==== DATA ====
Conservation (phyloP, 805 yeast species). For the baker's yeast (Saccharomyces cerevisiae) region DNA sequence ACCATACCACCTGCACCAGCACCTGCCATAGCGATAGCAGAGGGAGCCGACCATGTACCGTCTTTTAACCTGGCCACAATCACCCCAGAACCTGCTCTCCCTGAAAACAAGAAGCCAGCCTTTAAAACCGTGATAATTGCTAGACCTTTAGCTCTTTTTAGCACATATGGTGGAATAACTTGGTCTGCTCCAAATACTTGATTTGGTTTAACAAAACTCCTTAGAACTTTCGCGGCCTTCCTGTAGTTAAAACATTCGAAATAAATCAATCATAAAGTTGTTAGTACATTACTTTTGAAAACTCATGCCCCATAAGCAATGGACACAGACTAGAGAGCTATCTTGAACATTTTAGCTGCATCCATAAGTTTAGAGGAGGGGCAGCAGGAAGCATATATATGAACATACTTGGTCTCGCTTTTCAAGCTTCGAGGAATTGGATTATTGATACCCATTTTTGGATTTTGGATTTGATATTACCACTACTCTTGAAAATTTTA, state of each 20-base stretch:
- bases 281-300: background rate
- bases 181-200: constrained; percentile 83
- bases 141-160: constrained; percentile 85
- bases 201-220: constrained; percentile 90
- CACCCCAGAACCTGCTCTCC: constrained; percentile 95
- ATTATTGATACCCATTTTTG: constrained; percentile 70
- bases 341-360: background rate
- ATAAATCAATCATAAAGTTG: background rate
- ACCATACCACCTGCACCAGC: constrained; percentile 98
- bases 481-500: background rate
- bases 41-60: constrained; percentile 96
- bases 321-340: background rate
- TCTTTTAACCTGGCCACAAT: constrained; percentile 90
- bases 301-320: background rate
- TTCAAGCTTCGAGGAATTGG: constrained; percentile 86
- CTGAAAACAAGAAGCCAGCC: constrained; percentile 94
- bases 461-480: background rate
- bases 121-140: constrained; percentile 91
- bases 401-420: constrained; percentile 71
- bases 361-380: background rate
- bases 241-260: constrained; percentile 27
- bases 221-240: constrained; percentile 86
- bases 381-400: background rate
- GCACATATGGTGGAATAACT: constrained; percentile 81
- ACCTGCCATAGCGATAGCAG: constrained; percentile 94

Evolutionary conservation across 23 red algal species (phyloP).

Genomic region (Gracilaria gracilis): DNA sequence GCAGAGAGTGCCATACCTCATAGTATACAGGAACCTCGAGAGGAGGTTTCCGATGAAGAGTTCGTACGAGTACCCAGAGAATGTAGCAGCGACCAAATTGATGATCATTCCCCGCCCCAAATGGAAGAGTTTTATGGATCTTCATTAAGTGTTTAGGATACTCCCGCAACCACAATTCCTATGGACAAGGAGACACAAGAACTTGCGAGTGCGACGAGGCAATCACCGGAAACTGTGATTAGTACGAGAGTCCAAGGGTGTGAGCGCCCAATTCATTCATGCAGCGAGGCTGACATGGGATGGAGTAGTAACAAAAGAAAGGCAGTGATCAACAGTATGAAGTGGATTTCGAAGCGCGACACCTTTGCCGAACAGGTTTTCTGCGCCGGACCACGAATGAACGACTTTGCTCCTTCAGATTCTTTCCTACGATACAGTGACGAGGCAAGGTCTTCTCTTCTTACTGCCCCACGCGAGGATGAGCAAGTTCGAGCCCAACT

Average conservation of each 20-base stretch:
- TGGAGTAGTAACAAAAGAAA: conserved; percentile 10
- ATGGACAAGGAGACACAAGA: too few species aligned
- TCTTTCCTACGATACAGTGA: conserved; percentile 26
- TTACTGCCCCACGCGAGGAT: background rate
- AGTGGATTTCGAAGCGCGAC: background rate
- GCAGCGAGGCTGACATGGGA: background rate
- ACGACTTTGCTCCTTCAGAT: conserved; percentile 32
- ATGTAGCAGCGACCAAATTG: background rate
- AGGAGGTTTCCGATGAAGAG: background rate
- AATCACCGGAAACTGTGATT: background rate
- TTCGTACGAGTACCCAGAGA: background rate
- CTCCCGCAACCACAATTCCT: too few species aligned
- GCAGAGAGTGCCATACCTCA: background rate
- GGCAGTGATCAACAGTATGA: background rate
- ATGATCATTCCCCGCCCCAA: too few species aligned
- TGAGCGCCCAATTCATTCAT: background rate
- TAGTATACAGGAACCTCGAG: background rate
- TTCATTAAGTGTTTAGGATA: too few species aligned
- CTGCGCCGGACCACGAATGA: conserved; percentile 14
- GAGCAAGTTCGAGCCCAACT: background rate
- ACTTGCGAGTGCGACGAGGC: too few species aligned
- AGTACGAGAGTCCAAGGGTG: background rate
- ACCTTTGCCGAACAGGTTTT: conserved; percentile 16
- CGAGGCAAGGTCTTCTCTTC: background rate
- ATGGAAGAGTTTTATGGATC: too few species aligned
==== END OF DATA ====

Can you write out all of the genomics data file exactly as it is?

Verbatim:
Conservation (phyloP, 805 yeast species). For the baker's yeast (Saccharomyces cerevisiae) region DNA sequence ACCATACCACCTGCACCAGCACCTGCCATAGCGATAGCAGAGGGAGCCGACCATGTACCGTCTTTTAACCTGGCCACAATCACCCCAGAACCTGCTCTCCCTGAAAACAAGAAGCCAGCCTTTAAAACCGTGATAATTGCTAGACCTTTAGCTCTTTTTAGCACATATGGTGGAATAACTTGGTCTGCTCCAAATACTTGATTTGGTTTAACAAAACTCCTTAGAACTTTCGCGGCCTTCCTGTAGTTAAAACATTCGAAATAAATCAATCATAAAGTTGTTAGTACATTACTTTTGAAAACTCATGCCCCATAAGCAATGGACACAGACTAGAGAGCTATCTTGAACATTTTAGCTGCATCCATAAGTTTAGAGGAGGGGCAGCAGGAAGCATATATATGAACATACTTGGTCTCGCTTTTCAAGCTTCGAGGAATTGGATTATTGATACCCATTTTTGGATTTTGGATTTGATATTACCACTACTCTTGAAAATTTTA, state of each 20-base stretch:
- bases 281-300: background rate
- bases 181-200: constrained; percentile 83
- bases 141-160: constrained; percentile 85
- bases 201-220: constrained; percentile 90
- CACCCCAGAACCTGCTCTCC: constrained; percentile 95
- ATTATTGATACCCATTTTTG: constrained; percentile 70
- bases 341-360: background rate
- ATAAATCAATCATAAAGTTG: background rate
- ACCATACCACCTGCACCAGC: constrained; percentile 98
- bases 481-500: background rate
- bases 41-60: constrained; percentile 96
- bases 321-340: background rate
- TCTTTTAACCTGGCCACAAT: constrained; percentile 90
- bases 301-320: background rate
- TTCAAGCTTCGAGGAATTGG: constrained; percentile 86
- CTGAAAACAAGAAGCCAGCC: constrained; percentile 94
- bases 461-480: background rate
- bases 121-140: constrained; percentile 91
- bases 401-420: constrained; percentile 71
- bases 361-380: background rate
- bases 241-260: constrained; percentile 27
- bases 221-240: constrained; percentile 86
- bases 381-400: background rate
- GCACATATGGTGGAATAACT: constrained; percentile 81
- ACCTGCCATAGCGATAGCAG: constrained; percentile 94

Evolutionary conservation across 23 red algal species (phyloP).

Genomic region (Gracilaria gracilis): DNA sequence GCAGAGAGTGCCATACCTCATAGTATACAGGAACCTCGAGAGGAGGTTTCCGATGAAGAGTTCGTACGAGTACCCAGAGAATGTAGCAGCGACCAAATTGATGATCATTCCCCGCCCCAAATGGAAGAGTTTTATGGATCTTCATTAAGTGTTTAGGATACTCCCGCAACCACAATTCCTATGGACAAGGAGACACAAGAACTTGCGAGTGCGACGAGGCAATCACCGGAAACTGTGATTAGTACGAGAGTCCAAGGGTGTGAGCGCCCAATTCATTCATGCAGCGAGGCTGACATGGGATGGAGTAGTAACAAAAGAAAGGCAGTGATCAACAGTATGAAGTGGATTTCGAAGCGCGACACCTTTGCCGAACAGGTTTTCTGCGCCGGACCACGAATGAACGACTTTGCTCCTTCAGATTCTTTCCTACGATACAGTGACGAGGCAAGGTCTTCTCTTCTTACTGCCCCACGCGAGGATGAGCAAGTTCGAGCCCAACT

Average conservation of each 20-base stretch:
- TGGAGTAGTAACAAAAGAAA: conserved; percentile 10
- ATGGACAAGGAGACACAAGA: too few species aligned
- TCTTTCCTACGATACAGTGA: conserved; percentile 26
- TTACTGCCCCACGCGAGGAT: background rate
- AGTGGATTTCGAAGCGCGAC: background rate
- GCAGCGAGGCTGACATGGGA: background rate
- ACGACTTTGCTCCTTCAGAT: conserved; percentile 32
- ATGTAGCAGCGACCAAATTG: background rate
- AGGAGGTTTCCGATGAAGAG: background rate
- AATCACCGGAAACTGTGATT: background rate
- TTCGTACGAGTACCCAGAGA: background rate
- CTCCCGCAACCACAATTCCT: too few species aligned
- GCAGAGAGTGCCATACCTCA: background rate
- GGCAGTGATCAACAGTATGA: background rate
- ATGATCATTCCCCGCCCCAA: too few species aligned
- TGAGCGCCCAATTCATTCAT: background rate
- TAGTATACAGGAACCTCGAG: background rate
- TTCATTAAGTGTTTAGGATA: too few species aligned
- CTGCGCCGGACCACGAATGA: conserved; percentile 14
- GAGCAAGTTCGAGCCCAACT: background rate
- ACTTGCGAGTGCGACGAGGC: too few species aligned
- AGTACGAGAGTCCAAGGGTG: background rate
- ACCTTTGCCGAACAGGTTTT: conserved; percentile 16
- CGAGGCAAGGTCTTCTCTTC: background rate
- ATGGAAGAGTTTTATGGATC: too few species aligned